Identity Problems of Jews
INTRODUCTION The problems Jews have in different cultures from their own, especially in America, are dealt with in almost every genre of the media. From TV over newspapers to books. It is remarkable that criticism of the way Jewish people deal with these problems, is for the most part raised within their own ranks. Especially the problem of practised Judaism in a modern western society and the resulting ambivalence of habits and attitudes is openly discussed for example in TV comedies (Woody Allen; “The Nanny” etc.) but also by highly intellectual literates (e. g. Marcel Reich-Ranicki). Furthermore, this theme is dealt with in fictional literature. Two examples will be the subject of discussion in this essay. In the following I will analyse the two short stories “The Jewbird” by Bernard Malamud and “Opiate Of The People” by Lynne Sharon Schwartz focusing on composition, means of style and characterisation, role of language, and possibilities of interpretation. We shall see that both stories deal with the same topic: The problem of a Jew trying to integrate as much as possible into the American culture and at the same time neglecting, if not even negotiating, his Jewish descent and his past as a member of a Jewish society. In the last part of this research paper I will consider further parallels and differences between the two stories and their intended message. And I will discuss what conclusion can be drawn from it.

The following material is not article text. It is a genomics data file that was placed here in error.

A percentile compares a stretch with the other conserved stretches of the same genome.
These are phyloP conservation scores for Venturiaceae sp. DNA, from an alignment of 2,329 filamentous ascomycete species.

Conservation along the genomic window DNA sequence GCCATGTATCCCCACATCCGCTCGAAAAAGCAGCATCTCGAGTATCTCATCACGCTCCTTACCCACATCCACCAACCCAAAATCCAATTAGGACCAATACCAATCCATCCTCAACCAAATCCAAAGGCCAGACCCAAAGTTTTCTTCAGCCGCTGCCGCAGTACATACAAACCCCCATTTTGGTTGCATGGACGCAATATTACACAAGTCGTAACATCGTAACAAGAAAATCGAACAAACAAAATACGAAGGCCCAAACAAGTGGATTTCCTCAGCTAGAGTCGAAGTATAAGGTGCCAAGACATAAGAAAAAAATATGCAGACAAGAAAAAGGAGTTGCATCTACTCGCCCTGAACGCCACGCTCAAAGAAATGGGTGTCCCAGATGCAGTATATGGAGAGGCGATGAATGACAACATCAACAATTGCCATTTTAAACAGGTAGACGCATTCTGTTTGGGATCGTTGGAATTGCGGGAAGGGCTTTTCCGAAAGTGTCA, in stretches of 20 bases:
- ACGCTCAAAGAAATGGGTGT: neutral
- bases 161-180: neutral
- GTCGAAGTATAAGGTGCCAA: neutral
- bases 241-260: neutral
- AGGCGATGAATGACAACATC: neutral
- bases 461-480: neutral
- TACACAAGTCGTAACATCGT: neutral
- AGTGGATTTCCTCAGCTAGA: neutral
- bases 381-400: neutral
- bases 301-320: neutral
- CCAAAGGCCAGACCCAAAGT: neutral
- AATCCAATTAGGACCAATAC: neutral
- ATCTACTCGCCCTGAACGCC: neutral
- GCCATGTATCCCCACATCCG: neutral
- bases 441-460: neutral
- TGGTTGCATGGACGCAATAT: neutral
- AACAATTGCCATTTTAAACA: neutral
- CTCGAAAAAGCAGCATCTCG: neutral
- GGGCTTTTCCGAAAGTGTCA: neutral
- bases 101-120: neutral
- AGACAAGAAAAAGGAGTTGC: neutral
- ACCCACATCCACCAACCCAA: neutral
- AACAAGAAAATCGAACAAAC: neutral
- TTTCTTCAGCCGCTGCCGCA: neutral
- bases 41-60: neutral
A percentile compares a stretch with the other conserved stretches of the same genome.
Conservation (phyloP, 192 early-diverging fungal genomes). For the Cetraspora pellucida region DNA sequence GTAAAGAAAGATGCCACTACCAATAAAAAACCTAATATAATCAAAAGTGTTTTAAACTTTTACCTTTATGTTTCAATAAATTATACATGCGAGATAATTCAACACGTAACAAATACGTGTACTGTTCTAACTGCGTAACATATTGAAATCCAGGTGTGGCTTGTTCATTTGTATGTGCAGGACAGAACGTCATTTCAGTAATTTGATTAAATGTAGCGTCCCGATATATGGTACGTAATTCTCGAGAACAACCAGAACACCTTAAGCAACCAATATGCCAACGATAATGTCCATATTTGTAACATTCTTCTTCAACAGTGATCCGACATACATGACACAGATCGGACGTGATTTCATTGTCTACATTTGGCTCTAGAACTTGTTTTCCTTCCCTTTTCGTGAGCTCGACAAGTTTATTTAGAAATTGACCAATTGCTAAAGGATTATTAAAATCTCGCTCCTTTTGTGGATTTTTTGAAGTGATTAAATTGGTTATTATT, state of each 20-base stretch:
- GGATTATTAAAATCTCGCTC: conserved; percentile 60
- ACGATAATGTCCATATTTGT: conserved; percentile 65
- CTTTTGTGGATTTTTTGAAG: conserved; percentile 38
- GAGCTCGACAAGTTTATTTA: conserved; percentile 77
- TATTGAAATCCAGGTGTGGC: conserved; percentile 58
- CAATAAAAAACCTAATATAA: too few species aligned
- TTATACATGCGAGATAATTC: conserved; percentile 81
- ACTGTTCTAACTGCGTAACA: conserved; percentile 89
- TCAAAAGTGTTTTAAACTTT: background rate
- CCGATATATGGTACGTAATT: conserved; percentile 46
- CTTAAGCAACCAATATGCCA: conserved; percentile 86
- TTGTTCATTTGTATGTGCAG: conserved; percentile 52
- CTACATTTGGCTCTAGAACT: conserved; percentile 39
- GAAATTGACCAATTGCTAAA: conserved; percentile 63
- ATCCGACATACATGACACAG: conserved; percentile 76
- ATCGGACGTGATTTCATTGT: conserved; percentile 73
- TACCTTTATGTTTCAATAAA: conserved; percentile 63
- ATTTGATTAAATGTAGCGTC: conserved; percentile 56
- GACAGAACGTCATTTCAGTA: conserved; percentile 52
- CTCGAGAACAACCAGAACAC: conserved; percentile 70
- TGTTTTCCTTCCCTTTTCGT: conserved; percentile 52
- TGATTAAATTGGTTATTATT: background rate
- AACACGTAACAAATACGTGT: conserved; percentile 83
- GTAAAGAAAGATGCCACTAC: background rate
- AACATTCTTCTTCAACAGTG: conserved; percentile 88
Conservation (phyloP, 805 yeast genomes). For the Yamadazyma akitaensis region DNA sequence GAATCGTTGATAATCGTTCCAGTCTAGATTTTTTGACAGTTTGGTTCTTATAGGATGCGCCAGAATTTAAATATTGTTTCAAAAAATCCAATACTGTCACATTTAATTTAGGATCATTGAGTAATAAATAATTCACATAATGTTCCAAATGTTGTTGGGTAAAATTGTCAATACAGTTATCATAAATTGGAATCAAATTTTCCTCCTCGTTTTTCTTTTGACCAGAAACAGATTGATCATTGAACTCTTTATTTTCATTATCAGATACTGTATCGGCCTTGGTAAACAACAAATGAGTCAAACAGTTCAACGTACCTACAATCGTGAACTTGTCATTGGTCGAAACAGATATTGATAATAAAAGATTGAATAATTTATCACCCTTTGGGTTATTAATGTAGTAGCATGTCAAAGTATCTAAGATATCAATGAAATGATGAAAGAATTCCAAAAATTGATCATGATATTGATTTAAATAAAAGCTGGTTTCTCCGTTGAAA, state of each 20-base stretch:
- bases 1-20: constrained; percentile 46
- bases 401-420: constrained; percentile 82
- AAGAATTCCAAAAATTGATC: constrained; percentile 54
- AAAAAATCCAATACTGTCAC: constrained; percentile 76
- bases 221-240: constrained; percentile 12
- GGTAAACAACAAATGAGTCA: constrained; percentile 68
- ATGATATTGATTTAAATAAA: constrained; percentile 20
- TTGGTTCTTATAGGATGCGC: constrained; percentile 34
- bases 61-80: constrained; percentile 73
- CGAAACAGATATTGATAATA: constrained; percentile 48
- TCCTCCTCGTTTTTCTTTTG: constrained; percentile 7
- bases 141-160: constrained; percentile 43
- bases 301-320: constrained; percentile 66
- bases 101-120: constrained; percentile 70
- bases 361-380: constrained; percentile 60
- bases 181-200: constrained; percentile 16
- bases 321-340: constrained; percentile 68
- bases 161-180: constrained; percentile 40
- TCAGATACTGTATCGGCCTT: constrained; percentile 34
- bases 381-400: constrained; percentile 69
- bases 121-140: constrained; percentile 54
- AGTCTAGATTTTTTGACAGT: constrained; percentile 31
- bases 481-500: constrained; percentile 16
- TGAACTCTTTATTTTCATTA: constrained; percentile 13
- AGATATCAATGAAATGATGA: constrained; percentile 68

What people are saying - Write a review
We haven't found any reviews in the usual places.
accent ambivalence American culture Anna anti anti-semite aversion bananas behaviour Bernard Malamud bitch caricature Characterisation characters Christmas tree Cohen correct pronunciation dance David described detritus directly Edie flash back foreshadowing fully assimilated American Furthermore goddamn hair hairy chest Harry Cohen Harry Cohen’s Importance of language introduced Irony Jewbird Jewish descent Jewish identity Jewish origin Jews Judaism keeping something back literature Looking Lucy to waltz Lucy’s Lynne Sharon Schwartz Maurie Maurie’s metaphorically modern western Muslims narrator never mentions nice kid nose obvious order to become overly bright Panovsky paragraph past problems protagonists reader think refuses to take research paper Rickoffs role of symbolism Russia says scholar he’ll never Schwartz’s stay seems semeets sentence shielding short story situation society son’s South Carolina story Schwartz structure and coherence style of language talk Theme and interpretation topic underlined wants Lucy wearing a halter whereas in Opiate won’t words